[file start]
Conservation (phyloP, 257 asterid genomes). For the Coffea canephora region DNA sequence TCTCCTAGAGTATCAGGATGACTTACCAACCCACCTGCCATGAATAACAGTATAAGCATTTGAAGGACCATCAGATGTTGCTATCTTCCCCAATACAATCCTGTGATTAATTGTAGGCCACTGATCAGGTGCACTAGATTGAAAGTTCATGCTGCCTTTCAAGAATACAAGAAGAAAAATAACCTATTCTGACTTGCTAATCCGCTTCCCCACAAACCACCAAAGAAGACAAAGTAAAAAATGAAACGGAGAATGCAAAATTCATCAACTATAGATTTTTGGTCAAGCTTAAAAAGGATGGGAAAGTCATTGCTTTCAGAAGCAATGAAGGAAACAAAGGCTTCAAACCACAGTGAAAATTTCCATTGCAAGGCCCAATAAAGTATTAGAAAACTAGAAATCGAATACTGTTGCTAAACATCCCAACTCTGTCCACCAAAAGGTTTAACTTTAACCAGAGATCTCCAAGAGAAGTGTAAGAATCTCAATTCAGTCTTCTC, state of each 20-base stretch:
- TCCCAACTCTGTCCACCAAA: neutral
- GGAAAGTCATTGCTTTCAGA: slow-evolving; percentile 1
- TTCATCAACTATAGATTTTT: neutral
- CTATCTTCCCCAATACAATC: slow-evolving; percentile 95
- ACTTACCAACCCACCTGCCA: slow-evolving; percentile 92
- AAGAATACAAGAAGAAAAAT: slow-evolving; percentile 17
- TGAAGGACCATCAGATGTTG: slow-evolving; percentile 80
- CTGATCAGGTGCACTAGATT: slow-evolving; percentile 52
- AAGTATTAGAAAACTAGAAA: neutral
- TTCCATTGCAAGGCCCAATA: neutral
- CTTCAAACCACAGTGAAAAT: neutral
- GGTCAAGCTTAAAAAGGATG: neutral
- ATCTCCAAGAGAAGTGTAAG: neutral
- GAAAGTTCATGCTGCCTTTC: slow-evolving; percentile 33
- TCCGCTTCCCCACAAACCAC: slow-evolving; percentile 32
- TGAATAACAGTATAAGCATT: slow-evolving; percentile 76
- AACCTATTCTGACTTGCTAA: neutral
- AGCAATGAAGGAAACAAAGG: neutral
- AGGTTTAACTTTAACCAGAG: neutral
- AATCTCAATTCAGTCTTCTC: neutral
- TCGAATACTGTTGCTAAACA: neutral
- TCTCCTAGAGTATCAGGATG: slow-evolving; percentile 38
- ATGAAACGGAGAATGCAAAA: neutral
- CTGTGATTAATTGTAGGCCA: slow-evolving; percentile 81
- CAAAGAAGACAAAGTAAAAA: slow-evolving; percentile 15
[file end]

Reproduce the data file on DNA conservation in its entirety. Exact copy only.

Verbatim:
Conservation (phyloP, 257 asterid genomes). For the Coffea canephora region DNA sequence TCTCCTAGAGTATCAGGATGACTTACCAACCCACCTGCCATGAATAACAGTATAAGCATTTGAAGGACCATCAGATGTTGCTATCTTCCCCAATACAATCCTGTGATTAATTGTAGGCCACTGATCAGGTGCACTAGATTGAAAGTTCATGCTGCCTTTCAAGAATACAAGAAGAAAAATAACCTATTCTGACTTGCTAATCCGCTTCCCCACAAACCACCAAAGAAGACAAAGTAAAAAATGAAACGGAGAATGCAAAATTCATCAACTATAGATTTTTGGTCAAGCTTAAAAAGGATGGGAAAGTCATTGCTTTCAGAAGCAATGAAGGAAACAAAGGCTTCAAACCACAGTGAAAATTTCCATTGCAAGGCCCAATAAAGTATTAGAAAACTAGAAATCGAATACTGTTGCTAAACATCCCAACTCTGTCCACCAAAAGGTTTAACTTTAACCAGAGATCTCCAAGAGAAGTGTAAGAATCTCAATTCAGTCTTCTC, state of each 20-base stretch:
- TCCCAACTCTGTCCACCAAA: neutral
- GGAAAGTCATTGCTTTCAGA: slow-evolving; percentile 1
- TTCATCAACTATAGATTTTT: neutral
- CTATCTTCCCCAATACAATC: slow-evolving; percentile 95
- ACTTACCAACCCACCTGCCA: slow-evolving; percentile 92
- AAGAATACAAGAAGAAAAAT: slow-evolving; percentile 17
- TGAAGGACCATCAGATGTTG: slow-evolving; percentile 80
- CTGATCAGGTGCACTAGATT: slow-evolving; percentile 52
- AAGTATTAGAAAACTAGAAA: neutral
- TTCCATTGCAAGGCCCAATA: neutral
- CTTCAAACCACAGTGAAAAT: neutral
- GGTCAAGCTTAAAAAGGATG: neutral
- ATCTCCAAGAGAAGTGTAAG: neutral
- GAAAGTTCATGCTGCCTTTC: slow-evolving; percentile 33
- TCCGCTTCCCCACAAACCAC: slow-evolving; percentile 32
- TGAATAACAGTATAAGCATT: slow-evolving; percentile 76
- AACCTATTCTGACTTGCTAA: neutral
- AGCAATGAAGGAAACAAAGG: neutral
- AGGTTTAACTTTAACCAGAG: neutral
- AATCTCAATTCAGTCTTCTC: neutral
- TCGAATACTGTTGCTAAACA: neutral
- TCTCCTAGAGTATCAGGATG: slow-evolving; percentile 38
- ATGAAACGGAGAATGCAAAA: neutral
- CTGTGATTAATTGTAGGCCA: slow-evolving; percentile 81
- CAAAGAAGACAAAGTAAAAA: slow-evolving; percentile 15